"Football could be the 17th largest global economy"
World Football Summit's Director, Marian Otamendi, was interviewed by AS during the presentation of the third edition of the summit.
World Football Summit's Director, Marian Otamendi, was interviewed by AS during the presentation of the third edition of the summit. She spoke about the impact of the football industry in Spain's GDP and the income generated by LaLiga.
- 1.4% of Spanish GDP derives from professional football. To which other sectors of Spanish industry would you compare the amount of money generated?
- Without a shadow of a doubt, football could become the 17th largest world economy. Fortunately, in Spain, we benefit from a combination of several factors: the best league in the world is the perfect scenario for some of the best players and consequently, this leads us to the multiple successes achieved both from the national team and from Spanish clubs. These considerations are reflected by the impact on our economy which in terms of contribution to our GDP could be compared to the meat industry, which represents around 2% of GDP. Apart from this, we believe it is more important to highlight how Football can positively impact all other industries and ultimately, Spain's brand.
Of that 1.4%, how much corresponds to Real Madrid and Barcelona?
- Their contribution is huge. That being said, it would be daring to make a projection since they are part of a much larger business and institutional ecosystem that enabled them to build very powerful brands. LaLiga, the Spanish Federation, AFE, amateur football, institutions, clubs and especially the fans, they all play a key role in this masterpiece that is Spanish football. Surely the main actors are Real Madrid and Barcelona, amongst others, but without the others, it would be impossible for them to achieve that prominence. Spain is a world leader in this sport, and we must be aware of it and accept the responsibilities that this entails.
Does the economy of football grow at the same speed of the Spanish economoy?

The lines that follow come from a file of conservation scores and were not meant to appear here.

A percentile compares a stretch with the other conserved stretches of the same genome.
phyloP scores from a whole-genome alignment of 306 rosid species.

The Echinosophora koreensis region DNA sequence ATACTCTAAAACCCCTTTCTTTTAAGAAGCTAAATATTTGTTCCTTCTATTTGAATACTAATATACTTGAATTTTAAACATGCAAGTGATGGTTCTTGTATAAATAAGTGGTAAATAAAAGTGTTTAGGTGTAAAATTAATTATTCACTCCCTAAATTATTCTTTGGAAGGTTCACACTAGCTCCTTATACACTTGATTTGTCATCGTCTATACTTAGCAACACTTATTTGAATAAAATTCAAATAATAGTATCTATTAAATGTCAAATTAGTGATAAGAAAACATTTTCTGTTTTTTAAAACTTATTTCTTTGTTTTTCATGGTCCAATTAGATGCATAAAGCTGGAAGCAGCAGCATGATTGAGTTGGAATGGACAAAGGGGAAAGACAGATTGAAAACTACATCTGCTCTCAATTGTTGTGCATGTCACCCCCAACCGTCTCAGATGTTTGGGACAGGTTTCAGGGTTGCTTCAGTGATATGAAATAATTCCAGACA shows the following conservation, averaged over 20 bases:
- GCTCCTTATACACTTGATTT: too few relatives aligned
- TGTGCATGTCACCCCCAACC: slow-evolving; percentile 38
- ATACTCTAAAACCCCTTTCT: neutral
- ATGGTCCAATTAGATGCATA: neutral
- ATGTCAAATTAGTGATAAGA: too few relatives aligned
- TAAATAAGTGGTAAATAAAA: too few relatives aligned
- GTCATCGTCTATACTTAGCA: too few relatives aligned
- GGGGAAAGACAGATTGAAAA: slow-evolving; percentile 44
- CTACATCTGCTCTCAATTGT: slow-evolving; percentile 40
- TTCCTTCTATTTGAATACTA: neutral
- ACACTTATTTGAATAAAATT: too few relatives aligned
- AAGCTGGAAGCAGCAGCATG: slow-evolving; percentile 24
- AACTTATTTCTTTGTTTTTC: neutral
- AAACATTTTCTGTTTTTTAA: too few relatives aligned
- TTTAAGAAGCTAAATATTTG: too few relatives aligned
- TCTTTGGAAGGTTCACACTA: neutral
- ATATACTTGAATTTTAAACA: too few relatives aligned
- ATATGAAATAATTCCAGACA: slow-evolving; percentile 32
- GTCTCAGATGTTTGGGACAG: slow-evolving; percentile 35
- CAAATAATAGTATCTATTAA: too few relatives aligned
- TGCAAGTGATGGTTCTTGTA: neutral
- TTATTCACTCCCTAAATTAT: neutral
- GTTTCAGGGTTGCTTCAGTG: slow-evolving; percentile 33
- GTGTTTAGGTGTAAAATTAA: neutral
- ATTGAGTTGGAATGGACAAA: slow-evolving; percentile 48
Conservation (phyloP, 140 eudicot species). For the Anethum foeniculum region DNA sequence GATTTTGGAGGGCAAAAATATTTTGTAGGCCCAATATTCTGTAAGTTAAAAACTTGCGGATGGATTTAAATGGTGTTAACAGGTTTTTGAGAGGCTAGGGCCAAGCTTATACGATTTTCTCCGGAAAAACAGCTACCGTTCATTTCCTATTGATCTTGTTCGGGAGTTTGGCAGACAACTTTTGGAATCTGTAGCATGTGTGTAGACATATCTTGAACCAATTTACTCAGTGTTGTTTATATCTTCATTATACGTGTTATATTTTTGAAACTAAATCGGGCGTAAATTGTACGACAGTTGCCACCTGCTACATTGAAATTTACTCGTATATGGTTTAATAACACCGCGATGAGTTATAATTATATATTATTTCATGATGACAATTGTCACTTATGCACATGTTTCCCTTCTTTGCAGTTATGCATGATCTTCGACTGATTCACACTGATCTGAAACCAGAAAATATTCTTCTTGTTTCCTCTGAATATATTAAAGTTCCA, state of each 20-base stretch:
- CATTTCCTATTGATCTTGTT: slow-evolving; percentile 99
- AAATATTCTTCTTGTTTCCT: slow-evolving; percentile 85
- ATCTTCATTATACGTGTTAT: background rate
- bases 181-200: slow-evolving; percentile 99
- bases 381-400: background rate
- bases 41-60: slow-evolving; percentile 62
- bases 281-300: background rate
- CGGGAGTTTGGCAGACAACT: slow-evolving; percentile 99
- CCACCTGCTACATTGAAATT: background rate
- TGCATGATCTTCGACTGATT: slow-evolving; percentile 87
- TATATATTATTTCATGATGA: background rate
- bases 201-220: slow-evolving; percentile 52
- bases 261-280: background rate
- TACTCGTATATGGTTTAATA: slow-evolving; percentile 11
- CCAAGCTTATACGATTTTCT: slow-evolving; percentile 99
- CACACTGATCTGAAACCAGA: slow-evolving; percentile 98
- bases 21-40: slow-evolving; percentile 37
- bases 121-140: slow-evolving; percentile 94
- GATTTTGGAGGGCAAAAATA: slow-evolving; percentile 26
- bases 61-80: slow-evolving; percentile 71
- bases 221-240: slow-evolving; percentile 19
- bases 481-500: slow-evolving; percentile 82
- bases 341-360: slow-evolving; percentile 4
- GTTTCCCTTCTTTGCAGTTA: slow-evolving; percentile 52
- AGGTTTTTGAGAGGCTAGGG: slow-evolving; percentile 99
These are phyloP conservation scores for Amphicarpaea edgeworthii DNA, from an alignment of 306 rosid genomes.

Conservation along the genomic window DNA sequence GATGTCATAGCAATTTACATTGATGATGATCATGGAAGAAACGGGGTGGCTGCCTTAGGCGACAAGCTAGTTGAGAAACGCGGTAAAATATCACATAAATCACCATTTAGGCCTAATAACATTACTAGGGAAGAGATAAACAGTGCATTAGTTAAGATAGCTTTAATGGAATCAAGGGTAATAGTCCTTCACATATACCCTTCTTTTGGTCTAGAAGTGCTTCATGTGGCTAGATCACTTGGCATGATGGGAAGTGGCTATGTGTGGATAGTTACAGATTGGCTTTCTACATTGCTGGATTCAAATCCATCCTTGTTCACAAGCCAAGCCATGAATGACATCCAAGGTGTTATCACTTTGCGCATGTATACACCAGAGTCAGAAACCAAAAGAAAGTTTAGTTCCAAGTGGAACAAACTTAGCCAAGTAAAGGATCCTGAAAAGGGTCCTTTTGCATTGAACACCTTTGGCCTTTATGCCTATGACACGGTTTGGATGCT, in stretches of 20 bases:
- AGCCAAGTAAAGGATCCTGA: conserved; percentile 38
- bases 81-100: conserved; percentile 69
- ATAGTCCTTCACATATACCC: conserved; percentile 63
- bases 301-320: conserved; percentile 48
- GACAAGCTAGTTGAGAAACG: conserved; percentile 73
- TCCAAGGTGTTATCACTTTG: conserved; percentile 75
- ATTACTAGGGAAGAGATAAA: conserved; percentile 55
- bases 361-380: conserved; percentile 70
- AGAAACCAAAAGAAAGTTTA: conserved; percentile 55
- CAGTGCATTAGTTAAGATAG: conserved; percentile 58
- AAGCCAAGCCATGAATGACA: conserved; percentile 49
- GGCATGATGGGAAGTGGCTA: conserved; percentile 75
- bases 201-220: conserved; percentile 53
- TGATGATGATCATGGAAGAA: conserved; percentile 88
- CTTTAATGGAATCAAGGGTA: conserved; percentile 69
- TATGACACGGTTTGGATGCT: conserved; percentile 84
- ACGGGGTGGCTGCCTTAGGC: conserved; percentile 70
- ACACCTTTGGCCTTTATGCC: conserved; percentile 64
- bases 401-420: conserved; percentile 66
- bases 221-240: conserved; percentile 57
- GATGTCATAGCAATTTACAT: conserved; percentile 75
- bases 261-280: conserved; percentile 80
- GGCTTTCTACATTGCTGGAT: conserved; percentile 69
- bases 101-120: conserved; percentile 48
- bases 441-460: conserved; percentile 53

- Yes indeed. I have recently read several reports in which it is analyzed as one of the sectors that are generating the largest amount of employment and that is experiencing the fastest growth.
In which percentage should clubs allocate their budget for players’ salary? Are they respecting financial fair play?
- This matter will surely become a hot topic this summer during transfer market and we will hear a lot about Financial Fair Play. In this, I think it is important to mention that LaLiga goes a step further and every season the salary cap for each club is being published, something that in other countries is not done. However, setting a figure that applies to all clubs, 65% as it has recently been discussed, can be dangerous. You have to take into account each particular case, each club is different, and it is fundamental to analyze all the details. If two teams invest a hundred million but one is healthy, and another has 200 million in debt, I think we would agree that both should not be spending the same amount on their team.
WFS will hold its first international edition in Malaysia. Why is this continent so strategic for the expansion of Spanish football?
- Asia is very strategic because it has a huge population. Demographically, two-thirds of the world population is concentrated there, and they have a very high purchasing power. Their economy is growing at high speed and they are avid consumers of football. We can find a clear example in the number of Asians who are buying Western clubs, investors, etc.
In recent years Asia’s economy has experienced an explosive growth. Having LaLiga as our Global Partner has enabled us to work closely with them in a list of countries that represent a strategic priority for the internationalization of both entities.
- Which countries are you referring to?